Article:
A young woman's quest for revenge against the people who kidnapped and tormented her as a child leads her and a friend, who is also a victim of child abuse, on a terrifying journey into a living hell of depravity.
In New York, college student Justine joins a group of activists led by Alejandro and travels to Peru to protest against a timber industry that is destroying the Amazon rain forest. When the group is returning to civilization, the plane blows-up and crashes into the forest. Soon the survivors discover that they are not alone and they are abducted by a tribe of cannibals.Written by
Claudio Carvalho, Rio de Janeiro, Brazil
Out of all the central abducted victims of the film, Amy is the only character to never exit the pig stable cage. See more »
As Kara is walking away after helping Justine chain herself to a tree, her face mask is on her arm; seconds later it's hanging on her neck and she is proceeding to put it on. All the while Justine is calling her name because her lock isn't working, then Justine appears struggling, then back to Kara getting her cell phone out of her pocket, but the mask seems to have disappeared, then it goes back to Justine, again still struggling with her lock, then back to Kara holding her cell phone up and magically her mask is back on her face. All this in a matter of seconds. See more »
"Made with the generous participation of the people of Callanayacu Peru. Thank you for welcoming us in your beautiful village. We look forward to dining with you again soon." See more »
In Singapore, the film was edited before it could be approved for release with an R21 rating. The distributor was made to remove an instance of strong graphic violence which the board felt was gratuitous; the scene in question occurs as the natives hold a man down and torture him cracking open his skull, removing his tongue and limbs, gouging his eyes out and severing his limbs. Without these cuts the film would have been refused classification. See more »
Actually kind of disappointing after years of being built up
If Eli Roth is known for one thing, it's that he is known for high levels of violence in his films and pushing the envelope. And The Green Inferno is no exception, it's easily the most graphic movie of the year to receive a theatrical release. The movie features some extremely cringe-worthy scenes where the villages show no mercy to the young students. Of course, this is the focal point of the movie, the gore/torture of these somewhat arrogant, twenty somethings.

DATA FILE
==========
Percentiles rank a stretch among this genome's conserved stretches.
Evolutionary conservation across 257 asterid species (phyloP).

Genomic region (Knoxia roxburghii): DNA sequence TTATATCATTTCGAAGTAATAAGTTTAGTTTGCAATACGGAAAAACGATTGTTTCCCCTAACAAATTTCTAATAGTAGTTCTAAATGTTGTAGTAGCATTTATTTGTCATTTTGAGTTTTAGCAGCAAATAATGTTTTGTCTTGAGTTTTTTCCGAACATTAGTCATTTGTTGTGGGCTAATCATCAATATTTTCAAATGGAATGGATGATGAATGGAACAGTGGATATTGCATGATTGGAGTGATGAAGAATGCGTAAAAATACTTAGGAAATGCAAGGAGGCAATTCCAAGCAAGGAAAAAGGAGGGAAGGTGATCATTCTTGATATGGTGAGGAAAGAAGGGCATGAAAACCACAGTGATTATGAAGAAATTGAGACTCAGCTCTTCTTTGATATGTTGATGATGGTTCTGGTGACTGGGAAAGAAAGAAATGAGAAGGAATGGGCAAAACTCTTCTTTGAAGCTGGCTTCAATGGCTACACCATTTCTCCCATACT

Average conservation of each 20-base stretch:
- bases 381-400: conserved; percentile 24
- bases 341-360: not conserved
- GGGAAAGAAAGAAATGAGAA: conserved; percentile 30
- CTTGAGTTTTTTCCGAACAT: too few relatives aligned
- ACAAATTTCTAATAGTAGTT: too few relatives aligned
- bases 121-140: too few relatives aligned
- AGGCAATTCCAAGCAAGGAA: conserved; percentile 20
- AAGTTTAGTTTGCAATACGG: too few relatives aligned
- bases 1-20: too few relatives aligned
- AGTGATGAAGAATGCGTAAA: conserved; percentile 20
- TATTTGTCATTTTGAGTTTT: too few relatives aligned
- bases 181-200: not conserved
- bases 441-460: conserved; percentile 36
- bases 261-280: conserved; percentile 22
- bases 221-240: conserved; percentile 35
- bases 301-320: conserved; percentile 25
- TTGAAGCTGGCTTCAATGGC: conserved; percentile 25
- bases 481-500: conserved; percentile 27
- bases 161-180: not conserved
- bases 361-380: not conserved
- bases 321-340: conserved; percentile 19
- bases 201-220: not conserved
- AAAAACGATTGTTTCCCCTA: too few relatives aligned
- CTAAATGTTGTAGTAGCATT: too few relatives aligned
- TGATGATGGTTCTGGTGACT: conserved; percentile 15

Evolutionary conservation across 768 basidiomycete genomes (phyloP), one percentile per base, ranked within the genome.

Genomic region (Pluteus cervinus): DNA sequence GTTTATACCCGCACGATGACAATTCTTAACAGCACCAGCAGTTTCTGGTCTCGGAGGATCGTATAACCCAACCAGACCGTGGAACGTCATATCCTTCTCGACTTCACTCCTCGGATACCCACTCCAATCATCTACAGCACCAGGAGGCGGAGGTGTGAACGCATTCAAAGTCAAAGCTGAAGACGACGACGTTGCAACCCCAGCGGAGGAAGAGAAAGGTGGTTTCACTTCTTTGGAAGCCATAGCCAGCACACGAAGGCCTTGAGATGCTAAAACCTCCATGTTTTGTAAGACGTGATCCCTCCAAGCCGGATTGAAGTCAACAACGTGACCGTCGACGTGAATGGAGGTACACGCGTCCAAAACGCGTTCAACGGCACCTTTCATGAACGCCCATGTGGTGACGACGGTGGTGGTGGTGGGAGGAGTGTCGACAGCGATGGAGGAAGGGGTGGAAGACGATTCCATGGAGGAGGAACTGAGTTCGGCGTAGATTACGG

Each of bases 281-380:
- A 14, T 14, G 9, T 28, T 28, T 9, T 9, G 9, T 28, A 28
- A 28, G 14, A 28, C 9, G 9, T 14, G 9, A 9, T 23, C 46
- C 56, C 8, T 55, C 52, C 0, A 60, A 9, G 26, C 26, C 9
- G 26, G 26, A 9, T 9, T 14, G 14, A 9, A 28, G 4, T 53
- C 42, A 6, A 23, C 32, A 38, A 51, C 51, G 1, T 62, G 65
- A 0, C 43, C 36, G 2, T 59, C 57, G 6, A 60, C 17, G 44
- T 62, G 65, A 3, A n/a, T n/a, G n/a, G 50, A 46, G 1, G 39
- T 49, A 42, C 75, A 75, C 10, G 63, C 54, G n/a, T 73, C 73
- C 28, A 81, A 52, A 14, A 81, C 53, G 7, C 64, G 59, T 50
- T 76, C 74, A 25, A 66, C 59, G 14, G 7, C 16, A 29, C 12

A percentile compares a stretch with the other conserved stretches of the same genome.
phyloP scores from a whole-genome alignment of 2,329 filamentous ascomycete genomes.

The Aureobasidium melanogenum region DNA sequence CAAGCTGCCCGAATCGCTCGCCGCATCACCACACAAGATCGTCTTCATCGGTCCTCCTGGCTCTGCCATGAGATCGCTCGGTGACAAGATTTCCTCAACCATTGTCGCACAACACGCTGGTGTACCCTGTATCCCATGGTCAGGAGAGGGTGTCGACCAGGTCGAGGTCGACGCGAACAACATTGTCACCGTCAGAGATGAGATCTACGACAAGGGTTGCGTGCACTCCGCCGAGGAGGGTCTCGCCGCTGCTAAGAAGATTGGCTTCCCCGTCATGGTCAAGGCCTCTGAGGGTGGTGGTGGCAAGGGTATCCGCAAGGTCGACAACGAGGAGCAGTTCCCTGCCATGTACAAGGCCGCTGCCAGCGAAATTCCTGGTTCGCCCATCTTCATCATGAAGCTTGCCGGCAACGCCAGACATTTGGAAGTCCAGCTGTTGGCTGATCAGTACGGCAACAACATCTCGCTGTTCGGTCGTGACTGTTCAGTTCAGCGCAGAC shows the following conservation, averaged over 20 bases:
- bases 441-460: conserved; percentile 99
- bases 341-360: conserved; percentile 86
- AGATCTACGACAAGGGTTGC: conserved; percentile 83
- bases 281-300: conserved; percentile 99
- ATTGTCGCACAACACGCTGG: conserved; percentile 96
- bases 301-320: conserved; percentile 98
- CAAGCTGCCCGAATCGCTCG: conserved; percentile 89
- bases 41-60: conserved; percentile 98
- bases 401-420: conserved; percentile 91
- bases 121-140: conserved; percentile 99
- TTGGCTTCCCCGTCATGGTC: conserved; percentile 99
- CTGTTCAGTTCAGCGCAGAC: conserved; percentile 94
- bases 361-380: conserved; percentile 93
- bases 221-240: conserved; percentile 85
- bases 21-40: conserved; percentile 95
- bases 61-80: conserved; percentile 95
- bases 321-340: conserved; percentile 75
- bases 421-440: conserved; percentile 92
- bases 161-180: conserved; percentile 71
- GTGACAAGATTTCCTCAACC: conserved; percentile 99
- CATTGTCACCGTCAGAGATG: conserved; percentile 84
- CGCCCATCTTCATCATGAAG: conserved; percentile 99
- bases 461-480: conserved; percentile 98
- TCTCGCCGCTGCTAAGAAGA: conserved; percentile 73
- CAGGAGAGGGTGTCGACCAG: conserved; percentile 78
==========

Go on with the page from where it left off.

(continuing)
Yes, there is some social commentary in the movie, mostly poking fun at today's society and how everyone wants to 'appear' to be fighting for a cause when in fact, they are doing very little. And yes, he has a point here, but it isn't as thought provoking as he wants it to be, especially once the carnage starts and those ideas fly out the window. Only for those ideas to awkwardly return at the end of the movie.
There is not much to say about this movie other than the obvious, it's extremely violent, nothing more nothing less. The Green Inferno is obviously a homage to those 80s cannibalistic horror movies. Which means the body count is high and the foreigners are going to be punished by the natives in some of the most cruel ways imaginable (at least since the SAW series). But I can't help but feel a bit letdown after years of build up with the movie being stuck in release hell.
While The Green Inferno isn't on par with other strong horror contenders for best horror movie of 2015, it is easily the nastiest, most violent movie of the year. Thus, if the torture-porn genre is your cup of tea, then look no further, you've found your next fix!
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